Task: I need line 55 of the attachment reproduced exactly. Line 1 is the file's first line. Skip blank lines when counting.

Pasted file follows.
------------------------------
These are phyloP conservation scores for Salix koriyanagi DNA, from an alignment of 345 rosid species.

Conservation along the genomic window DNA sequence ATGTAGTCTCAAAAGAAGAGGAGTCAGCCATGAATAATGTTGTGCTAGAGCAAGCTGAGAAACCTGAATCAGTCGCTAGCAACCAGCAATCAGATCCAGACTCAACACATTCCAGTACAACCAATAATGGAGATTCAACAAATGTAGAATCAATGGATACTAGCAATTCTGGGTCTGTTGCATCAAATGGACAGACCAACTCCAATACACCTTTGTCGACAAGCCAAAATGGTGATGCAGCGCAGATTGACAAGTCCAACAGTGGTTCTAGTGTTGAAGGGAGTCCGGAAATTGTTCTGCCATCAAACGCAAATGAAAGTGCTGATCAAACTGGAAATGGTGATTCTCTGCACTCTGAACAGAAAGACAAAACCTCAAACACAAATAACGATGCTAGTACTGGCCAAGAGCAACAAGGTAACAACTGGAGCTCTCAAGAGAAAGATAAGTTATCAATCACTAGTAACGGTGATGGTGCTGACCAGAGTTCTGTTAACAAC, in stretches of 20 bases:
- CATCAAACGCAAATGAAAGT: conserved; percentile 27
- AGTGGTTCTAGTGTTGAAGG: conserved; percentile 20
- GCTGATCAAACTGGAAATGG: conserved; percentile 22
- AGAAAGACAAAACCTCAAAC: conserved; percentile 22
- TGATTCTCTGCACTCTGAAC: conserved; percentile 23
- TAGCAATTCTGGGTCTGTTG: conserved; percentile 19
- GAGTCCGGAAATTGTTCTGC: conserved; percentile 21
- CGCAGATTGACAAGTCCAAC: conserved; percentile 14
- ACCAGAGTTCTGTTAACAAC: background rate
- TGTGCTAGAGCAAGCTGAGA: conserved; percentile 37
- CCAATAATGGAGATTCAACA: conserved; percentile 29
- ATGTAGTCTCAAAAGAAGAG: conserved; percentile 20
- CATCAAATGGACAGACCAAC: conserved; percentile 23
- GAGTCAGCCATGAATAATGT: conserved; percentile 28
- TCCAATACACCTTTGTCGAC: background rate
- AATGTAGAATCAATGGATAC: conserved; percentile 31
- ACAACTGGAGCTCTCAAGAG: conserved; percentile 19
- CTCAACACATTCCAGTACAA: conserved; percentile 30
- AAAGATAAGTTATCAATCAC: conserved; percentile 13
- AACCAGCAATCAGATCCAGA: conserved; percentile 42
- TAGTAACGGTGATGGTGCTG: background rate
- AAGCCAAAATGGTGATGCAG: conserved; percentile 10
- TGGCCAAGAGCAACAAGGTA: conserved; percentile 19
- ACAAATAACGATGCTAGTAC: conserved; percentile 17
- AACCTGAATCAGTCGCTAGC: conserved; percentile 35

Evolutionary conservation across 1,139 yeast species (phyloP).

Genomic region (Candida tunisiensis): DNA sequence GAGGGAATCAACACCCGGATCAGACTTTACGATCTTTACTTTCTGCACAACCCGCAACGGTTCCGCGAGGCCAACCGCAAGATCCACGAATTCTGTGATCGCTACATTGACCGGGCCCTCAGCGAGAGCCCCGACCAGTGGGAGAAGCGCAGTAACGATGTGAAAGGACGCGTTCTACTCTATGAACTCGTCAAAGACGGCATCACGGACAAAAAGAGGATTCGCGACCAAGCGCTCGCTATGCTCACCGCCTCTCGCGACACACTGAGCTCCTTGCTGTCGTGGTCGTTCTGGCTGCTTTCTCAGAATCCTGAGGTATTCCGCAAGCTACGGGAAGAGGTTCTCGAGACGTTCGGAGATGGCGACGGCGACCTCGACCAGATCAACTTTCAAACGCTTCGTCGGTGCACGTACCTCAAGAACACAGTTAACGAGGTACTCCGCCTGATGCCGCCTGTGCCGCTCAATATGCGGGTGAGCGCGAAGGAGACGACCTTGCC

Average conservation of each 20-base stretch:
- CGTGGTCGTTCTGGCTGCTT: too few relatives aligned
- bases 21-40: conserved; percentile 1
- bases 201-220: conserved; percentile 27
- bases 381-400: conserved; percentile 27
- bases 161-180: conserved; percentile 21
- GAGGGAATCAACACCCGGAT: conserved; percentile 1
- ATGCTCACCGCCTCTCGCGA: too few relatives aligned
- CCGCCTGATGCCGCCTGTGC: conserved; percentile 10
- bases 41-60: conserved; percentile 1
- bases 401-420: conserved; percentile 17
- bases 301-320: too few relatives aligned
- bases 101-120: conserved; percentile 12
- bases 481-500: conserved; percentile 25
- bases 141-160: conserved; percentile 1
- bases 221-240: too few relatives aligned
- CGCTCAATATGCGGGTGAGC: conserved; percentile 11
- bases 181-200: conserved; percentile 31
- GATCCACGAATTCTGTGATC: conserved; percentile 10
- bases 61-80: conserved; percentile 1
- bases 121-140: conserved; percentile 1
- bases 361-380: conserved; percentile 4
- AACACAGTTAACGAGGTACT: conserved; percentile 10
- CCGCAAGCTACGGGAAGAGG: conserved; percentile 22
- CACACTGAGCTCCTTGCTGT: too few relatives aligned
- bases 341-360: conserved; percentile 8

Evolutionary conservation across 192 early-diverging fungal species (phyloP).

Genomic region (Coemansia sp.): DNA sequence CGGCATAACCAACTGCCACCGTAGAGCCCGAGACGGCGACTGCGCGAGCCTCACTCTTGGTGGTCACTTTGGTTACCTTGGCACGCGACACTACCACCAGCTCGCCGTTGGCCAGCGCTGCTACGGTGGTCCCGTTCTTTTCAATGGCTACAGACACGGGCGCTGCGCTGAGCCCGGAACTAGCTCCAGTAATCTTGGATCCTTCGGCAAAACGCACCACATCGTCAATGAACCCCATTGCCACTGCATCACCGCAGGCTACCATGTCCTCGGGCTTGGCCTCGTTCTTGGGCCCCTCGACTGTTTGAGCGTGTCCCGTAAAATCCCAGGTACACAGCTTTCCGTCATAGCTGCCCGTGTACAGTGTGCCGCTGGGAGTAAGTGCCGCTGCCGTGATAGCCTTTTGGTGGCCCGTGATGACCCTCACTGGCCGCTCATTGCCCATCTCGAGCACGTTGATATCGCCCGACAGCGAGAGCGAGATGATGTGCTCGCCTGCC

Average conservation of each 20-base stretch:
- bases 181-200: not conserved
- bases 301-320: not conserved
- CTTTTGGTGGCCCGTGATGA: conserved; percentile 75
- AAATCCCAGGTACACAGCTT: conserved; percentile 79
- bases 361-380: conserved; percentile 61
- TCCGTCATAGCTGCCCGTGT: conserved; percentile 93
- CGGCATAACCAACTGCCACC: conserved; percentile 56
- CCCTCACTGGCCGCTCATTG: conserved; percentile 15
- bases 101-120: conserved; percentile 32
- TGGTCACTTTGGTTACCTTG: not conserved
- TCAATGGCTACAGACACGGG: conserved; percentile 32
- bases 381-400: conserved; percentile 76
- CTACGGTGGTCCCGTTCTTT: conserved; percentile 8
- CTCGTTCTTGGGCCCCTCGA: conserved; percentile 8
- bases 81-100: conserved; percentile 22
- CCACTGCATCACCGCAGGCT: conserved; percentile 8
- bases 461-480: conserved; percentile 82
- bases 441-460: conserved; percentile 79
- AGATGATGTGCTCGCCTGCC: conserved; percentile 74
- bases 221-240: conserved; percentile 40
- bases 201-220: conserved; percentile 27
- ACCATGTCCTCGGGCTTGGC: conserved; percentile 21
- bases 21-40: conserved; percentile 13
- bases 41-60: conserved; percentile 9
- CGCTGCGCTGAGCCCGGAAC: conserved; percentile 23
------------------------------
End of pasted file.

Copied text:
- bases 341-360: conserved; percentile 8